Warren Buffett and Berkshire Hathaway recently announced a share buy-back authorization, which may be signaling optimism from Buffett on the economy.
The move marks the first time in four decades that Berkshire will be authorized to buy back its own shares, according to Bloomberg. It is allowed to do so only if its price is no more than 10% above book value. Berkshire’s willingness to repurchase shares is a bullish sign, according to Mark Luschini, chief investment strategist at Janney Montgomery Scott LLC. He told Bloomberg that the announcement “is a bit out of character and for that reason is seen as very constructive both in terms what [Buffett] sees as an opportunity to buy a great asset, namely Berkshire stock, trading at a discount to historical book value as well as the portfolio of companies within Berkshire that he thinks is undervalued.”
Others contend that the move may be a sign that Buffett isn’t finding enough values in the stock market, and thus would rather buy back Berkshire’s own shares. But fund manager Eric Green of Penn Capital management seems to disagree. He points out to Bloomberg that Buffett “has a lot of investments in the largest companies in the market, so putting his money in Berkshire is another way of being bullish on the market. If the stock market is going down, then his stock will go down, and he’s certainly smart enough to know that and he thinks the market is undervalued.”
CNBC’s Alex Crippen, who maintains the Warren Buffett Watch blog, says, meanwhile, that the fact that Berkshire is authorizing the repurchase of shares at a premium of up to 10% of book value seems to be somewhat of a diversion from Buffett’s past comments. “In his letter to shareholders earlier this year, Buffett called book value an ‘understated proxy for intrinsic value.’ That is, book value would generally be below intrinsic value,” Crippen says. “But back in May of 2009, he told shareholders Berkshire’s stock price would have to be ‘demonstrably below’ a conservative estimate of the company’s intrinsic value for a buyback to be considered. He was setting a high bar, because he generally prefers to use cash for acquisitions or investments.”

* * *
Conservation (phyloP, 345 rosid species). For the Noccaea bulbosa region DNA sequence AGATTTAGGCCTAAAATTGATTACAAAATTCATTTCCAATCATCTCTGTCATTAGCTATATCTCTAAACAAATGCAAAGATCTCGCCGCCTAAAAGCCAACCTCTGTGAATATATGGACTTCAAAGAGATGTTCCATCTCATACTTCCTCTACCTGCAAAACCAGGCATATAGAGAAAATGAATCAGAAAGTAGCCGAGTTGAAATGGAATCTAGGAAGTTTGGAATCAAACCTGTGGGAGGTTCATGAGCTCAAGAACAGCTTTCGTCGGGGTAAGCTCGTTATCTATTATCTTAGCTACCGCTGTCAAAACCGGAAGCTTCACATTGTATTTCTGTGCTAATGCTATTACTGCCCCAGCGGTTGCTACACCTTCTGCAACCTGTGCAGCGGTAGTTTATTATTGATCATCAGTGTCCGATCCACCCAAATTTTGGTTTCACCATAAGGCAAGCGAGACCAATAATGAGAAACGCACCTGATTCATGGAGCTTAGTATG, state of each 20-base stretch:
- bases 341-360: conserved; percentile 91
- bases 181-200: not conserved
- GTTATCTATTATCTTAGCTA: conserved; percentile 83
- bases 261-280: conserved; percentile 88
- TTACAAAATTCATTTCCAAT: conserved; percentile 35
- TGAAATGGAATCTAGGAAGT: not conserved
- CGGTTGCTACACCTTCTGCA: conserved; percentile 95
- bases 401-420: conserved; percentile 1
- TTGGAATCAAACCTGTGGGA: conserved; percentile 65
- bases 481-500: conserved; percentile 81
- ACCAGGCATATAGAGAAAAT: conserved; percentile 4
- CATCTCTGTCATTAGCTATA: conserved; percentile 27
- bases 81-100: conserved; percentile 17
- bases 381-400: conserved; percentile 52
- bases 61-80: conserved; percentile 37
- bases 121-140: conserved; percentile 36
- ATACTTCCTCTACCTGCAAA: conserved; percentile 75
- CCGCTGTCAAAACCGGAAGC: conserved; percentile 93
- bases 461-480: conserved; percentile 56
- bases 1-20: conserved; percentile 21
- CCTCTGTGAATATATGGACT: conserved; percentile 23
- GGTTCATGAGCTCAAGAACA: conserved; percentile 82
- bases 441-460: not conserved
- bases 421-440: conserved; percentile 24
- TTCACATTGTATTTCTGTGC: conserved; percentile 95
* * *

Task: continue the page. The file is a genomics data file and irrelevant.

Crippen also notes that the move involves an authorization to buy back shares — not a mandate. “Berkshire isn’t necessarily buying back shares now, and may never repurchase any at all,” he says. “By saying it might, however, Berkshire could be trying to suggest a ‘floor’ for the company’s shares.”
Buffett, for the record, has so far been mum on the move.